A year into Luella Bartley and Katie Hillier’s tenure at Marc by Marc Jacobs, their message of youth, energy and grit remained strong and unwavering in attitude and aesthetic, though some calibration has been involved. “We’ve learned a lot of commercial things from the market,” said Hillier. “It’s a business but it’s also finding the balance, not making it dumbed down just so it sells.”
Bartley and Hillier have already secured their girl’s identity through a commendable consistency in the collections — the military references, graphic art, moto jackets and tailored skirts with tulle. For fall they steered in a defiant but positive direction, drawing on references including the work of artist William Morris, the Guardian Angels, the 1979 film “The Warriors” and Jeremy Deller’s political posters, which were channeled into graphic decorative statements — the word “suffragette,” for example — that blared from the outfits. It was not a political statement, but a state of mind. “There’s a bit of protest, but it’s more youth culture and power to change,” said Bartley.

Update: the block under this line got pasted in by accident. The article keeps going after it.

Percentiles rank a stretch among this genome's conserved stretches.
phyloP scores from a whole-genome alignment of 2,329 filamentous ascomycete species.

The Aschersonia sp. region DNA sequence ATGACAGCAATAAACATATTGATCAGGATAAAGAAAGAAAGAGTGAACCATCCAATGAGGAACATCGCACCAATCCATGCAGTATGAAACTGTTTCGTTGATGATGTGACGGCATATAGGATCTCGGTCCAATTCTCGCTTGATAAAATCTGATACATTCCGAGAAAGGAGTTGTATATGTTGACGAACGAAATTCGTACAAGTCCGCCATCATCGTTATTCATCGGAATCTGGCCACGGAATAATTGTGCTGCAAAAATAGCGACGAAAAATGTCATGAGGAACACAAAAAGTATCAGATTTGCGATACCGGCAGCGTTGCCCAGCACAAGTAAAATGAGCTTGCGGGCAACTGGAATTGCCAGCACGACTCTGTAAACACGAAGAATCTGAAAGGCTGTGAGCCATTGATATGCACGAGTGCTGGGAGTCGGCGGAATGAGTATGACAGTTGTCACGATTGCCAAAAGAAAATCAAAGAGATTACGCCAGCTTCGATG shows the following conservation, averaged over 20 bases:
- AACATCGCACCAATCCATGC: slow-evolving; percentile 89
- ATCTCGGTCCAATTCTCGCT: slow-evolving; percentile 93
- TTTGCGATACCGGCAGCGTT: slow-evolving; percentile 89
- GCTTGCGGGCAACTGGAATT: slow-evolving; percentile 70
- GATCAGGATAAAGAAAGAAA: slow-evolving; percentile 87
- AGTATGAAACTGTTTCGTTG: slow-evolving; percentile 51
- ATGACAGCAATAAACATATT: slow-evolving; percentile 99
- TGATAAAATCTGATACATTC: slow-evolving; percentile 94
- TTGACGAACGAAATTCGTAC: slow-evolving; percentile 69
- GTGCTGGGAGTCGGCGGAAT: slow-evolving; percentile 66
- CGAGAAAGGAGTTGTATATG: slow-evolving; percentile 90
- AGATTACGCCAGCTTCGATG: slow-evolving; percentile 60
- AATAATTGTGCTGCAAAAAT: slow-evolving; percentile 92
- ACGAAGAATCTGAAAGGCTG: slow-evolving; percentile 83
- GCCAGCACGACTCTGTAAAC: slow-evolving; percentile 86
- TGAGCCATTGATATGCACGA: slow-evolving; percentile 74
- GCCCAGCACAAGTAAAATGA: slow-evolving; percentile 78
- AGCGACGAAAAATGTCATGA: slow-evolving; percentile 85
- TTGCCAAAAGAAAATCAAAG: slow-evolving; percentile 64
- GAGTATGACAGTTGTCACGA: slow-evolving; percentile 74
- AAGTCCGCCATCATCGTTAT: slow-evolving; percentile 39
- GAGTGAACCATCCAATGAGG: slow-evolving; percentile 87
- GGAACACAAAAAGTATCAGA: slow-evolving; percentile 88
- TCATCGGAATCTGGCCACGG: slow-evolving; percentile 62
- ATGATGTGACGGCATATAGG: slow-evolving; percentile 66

The most notable progression were the long, lean silhouettes of structured maxiskirts and dresses, some with utility pockets, some bearing Morris’ pretty Arts and Crafts prints in shades of bright blue and muted green. The length gave the look a cool maturity that resonated in the refined cuts of neat, tailored fencing jackets, skinny cropped trousers and short dresses with molded bell-shaped skirts that had a smooth buoyancy. Embellished berets, biker belts with little utility pouches attached and studded shoes played up the militant mood in an aggressive but nonconfrontational way.